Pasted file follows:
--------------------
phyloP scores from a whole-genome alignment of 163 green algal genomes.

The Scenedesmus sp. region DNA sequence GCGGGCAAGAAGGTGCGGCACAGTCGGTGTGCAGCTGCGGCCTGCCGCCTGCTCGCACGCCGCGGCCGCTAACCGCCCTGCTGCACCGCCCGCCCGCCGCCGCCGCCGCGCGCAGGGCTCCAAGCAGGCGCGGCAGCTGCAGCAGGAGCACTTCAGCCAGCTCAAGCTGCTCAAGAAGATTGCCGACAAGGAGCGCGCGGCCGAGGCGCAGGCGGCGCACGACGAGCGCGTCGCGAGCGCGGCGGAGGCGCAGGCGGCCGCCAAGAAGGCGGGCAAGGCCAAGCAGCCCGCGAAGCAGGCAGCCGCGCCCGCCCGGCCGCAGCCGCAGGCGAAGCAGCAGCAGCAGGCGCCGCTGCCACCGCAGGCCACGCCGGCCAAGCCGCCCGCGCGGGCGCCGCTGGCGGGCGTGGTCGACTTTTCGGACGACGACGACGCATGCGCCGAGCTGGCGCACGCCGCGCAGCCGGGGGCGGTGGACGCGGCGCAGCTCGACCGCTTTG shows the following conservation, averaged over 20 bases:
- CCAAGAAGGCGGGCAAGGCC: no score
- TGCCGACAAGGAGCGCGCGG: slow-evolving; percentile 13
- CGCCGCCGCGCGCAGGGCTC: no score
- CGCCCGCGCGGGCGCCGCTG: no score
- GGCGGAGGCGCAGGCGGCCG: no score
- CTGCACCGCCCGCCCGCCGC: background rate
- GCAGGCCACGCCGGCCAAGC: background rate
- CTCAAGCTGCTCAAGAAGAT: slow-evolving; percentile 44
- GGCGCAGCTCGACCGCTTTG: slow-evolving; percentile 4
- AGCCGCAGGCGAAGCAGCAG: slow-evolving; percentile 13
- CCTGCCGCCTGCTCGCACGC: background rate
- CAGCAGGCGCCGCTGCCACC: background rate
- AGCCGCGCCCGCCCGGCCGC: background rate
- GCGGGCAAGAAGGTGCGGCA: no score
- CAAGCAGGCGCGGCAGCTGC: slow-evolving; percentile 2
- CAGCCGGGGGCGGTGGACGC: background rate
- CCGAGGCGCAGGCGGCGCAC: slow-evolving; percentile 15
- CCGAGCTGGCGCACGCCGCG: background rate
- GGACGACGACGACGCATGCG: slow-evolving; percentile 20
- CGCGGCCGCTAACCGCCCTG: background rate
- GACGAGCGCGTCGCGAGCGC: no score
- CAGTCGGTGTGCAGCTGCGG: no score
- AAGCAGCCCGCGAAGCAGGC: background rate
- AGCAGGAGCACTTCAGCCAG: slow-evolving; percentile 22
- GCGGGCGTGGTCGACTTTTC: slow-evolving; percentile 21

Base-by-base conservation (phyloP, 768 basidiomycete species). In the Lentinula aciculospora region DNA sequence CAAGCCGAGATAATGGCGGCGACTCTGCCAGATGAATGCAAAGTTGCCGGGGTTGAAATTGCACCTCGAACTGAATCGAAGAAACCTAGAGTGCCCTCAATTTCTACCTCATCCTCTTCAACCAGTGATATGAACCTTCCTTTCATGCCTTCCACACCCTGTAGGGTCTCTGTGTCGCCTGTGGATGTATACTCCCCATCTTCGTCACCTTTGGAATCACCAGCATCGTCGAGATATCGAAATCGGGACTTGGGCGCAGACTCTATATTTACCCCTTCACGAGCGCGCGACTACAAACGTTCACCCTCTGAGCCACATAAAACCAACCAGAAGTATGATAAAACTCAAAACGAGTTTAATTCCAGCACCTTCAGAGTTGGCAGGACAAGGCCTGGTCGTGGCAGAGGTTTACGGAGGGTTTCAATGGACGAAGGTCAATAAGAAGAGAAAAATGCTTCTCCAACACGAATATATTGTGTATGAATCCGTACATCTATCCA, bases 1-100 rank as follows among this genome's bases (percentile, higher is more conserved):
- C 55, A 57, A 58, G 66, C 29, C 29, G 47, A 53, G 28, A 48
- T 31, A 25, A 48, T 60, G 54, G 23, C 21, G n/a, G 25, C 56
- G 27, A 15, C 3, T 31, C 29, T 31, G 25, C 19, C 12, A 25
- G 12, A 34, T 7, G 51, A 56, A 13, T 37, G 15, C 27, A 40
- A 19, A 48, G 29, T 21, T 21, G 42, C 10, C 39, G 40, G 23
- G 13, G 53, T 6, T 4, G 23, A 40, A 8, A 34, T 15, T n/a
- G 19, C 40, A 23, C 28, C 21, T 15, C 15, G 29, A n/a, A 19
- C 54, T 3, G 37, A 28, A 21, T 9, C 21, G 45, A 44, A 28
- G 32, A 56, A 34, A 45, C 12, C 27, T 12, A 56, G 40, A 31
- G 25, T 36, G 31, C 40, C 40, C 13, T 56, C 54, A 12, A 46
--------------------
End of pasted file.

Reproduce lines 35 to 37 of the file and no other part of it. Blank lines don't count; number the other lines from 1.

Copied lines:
- G 19, C 40, A 23, C 28, C 21, T 15, C 15, G 29, A n/a, A 19
- C 54, T 3, G 37, A 28, A 21, T 9, C 21, G 45, A 44, A 28
- G 32, A 56, A 34, A 45, C 12, C 27, T 12, A 56, G 40, A 31